Originally published in the June 2021 issue of Lakeside Living. Click here for the magazine issue.
I’m standing in the broad middle aisle of Lakefest, slurping down the icy sweetness of a coffee-flavored snow cone, when a tiny flash of pink rushes by me. The hot pink blur is a little girl in a ruffled sundress, maybe 5 or 6, her sunkissed curls streaming behind her as she runs towards one of the boats for sale, calling out, “Look at this sparkly boat, mama! It’s got glitter on it!”
I smile, not caring if the shaved ice syrup has turned my tongue and teeth a scary color. I can’t help myself. I look around, and people everywhere are laughing as they scramble up the ladders into the glistening new boats, leaning back into the cushy leather seats, imagining themselves on this boat at the lake every Saturday, cold drink or fishing rod in hand, living the dream. Another group grins while they admire the row of gleaming GMCs lined up like shiny soldiers down by the lake, practically blinding you with their newness.
The feeling is everywhere––under the colorful canopies of the vendors, even in the line for Golden Rule BBQ––it’s pure joy. Maybe even a hint of relief. You can almost see the live spark forking through the crowd like summer lightning. Lakefest is back, and it truly is better than ever.
Just ask Justin Hogeland, one of the key organizers of Lakefest for the past eight years, that is, if you can catch him. In between directing vendor traffic and casually riffing jokes with fellow organizer and emcee Eric Housh during the hourly raffle giveaways, Justin finds a moment to share his thoughts on this year’s event.
“How does it feel to be back after having to cancel last year?” I ask, watching a smile spread across his sun-tanned face. “Fabulous.” The word lingers in the air for a moment while we nod and laugh. “I wish I had better words, but you know, we think everybody was just ready to get out, as you can see by the crowds.”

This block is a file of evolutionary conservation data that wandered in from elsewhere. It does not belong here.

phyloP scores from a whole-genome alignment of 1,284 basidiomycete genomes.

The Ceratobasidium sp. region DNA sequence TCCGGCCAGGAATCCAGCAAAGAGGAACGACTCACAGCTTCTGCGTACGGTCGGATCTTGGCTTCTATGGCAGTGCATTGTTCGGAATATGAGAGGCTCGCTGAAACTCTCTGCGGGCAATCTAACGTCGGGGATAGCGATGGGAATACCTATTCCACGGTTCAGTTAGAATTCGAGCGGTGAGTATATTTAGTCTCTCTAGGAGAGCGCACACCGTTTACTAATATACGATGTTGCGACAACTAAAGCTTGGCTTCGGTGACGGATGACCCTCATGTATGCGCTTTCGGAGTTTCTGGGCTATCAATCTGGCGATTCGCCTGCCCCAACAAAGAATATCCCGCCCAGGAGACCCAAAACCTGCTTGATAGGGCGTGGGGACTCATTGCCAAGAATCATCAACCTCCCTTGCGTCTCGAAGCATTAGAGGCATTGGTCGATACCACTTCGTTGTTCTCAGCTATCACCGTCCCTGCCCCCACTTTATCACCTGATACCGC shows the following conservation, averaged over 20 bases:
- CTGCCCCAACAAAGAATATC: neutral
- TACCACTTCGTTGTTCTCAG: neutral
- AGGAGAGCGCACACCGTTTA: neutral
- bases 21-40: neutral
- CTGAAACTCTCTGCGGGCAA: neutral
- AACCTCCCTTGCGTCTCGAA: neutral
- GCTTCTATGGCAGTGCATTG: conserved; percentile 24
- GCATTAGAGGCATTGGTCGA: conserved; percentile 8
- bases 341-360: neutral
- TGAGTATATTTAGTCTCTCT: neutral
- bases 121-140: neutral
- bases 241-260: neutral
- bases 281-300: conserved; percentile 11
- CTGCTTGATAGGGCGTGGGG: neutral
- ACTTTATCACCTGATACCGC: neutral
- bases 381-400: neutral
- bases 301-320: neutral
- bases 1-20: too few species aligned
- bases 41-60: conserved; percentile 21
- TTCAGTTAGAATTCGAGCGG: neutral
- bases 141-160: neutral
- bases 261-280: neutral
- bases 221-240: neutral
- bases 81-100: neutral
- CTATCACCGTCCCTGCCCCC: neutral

The good news didn’t stop there. “Some years, we’ve had a hassle with some of the vendors moving in, but this year, everybody was gracious, much more patient. Every sponsor has already committed for next year,” he reveals, “and we have another big sponsor who wants to be involved. ” Justin, alongside fellow Lakefest organizers Eric Housh, Lee Holmes, Mark Hildebrant, and Judy Carr, are already looking to make 2022 a standout year.
Before he turns to wade back into the thick of the festivities, I ask, “What do you love most about this event?” He pauses a moment…”The ability to give back to the community. To see the growth of the event––it’s been unprecedented. You know, the first year we did it, we were only able to give back roughly 2000 dollars to the community and charity organizations, which I was honored to even do that, but on average now, we’re probably looking at giving back $45-50,000 just this year. It’s the 10th year of Lakefest, and we’ve been able to give back a quarter of a million dollars.”
On that final note, he waves goodbye, heading back towards the stage, and I turn right, heading towards the mouth-watering smell of barbecue and fresh crab cakes. Swimsuit season may be upon us, but that didn’t stop me from savoring every last perfectly seasoned bite of the crab cake sandwich from Tiki Island Concessions served with crisp lettuce and a thick, red-ripe slice of tomato.
At nearby picnic tables, couples and families chow down on slow-cooked, hickory-smoked pork sandwiches drizzled with classic Golden Rule BBQ sauce while some indulge in toasted sandwiches and chili cheese fries from “Traffic Jam,” a food truck you don’t mind having parked right in front of you. Meanwhile, singer/songwriter Matt Bennett kept the energy pumping with his smooth country-meets-rock vocals.
Needing to make room for some Dippin’ Dots for dessert, I stroll from vendor to vendor, starting near the “Magnanimous Beard & Body Oil,” finally ending up at Allen Norris’s “YakShak” pining over a decked-out kayak. Along the way, I sign up for every giveaway under the sun. Of course, I’ll be happy and surprised if I win anything, but I may even be more surprised as to what I might win. With so many prizes, it’s hard to keep track of it all––gift cards, gift baskets, a Cutco knife, Oakley sunglasses, a Tracker 300 ATV worth $5,000…
Lakefest is one of those rare events where you not only make memories during these three days, but you get to invest in more. I’ve shopped, made new friends and connections, eaten like a kid just set free from school for the summer, and almost stopped to get my face painted.
Sunday marks the final day of Lakefest, and I’m standing here on the pier wishing I hadn’t missed the Friday night fireworks. But, like Justin, I’m already looking forward to next year. Maybe I’ll wear a Lakefest t-shirt or a happy pink sundress as I visit the vendors, marveling at the latest boats and vehicles on the market, all while gleefully numbing my tongue with yet another snow cone under the sun.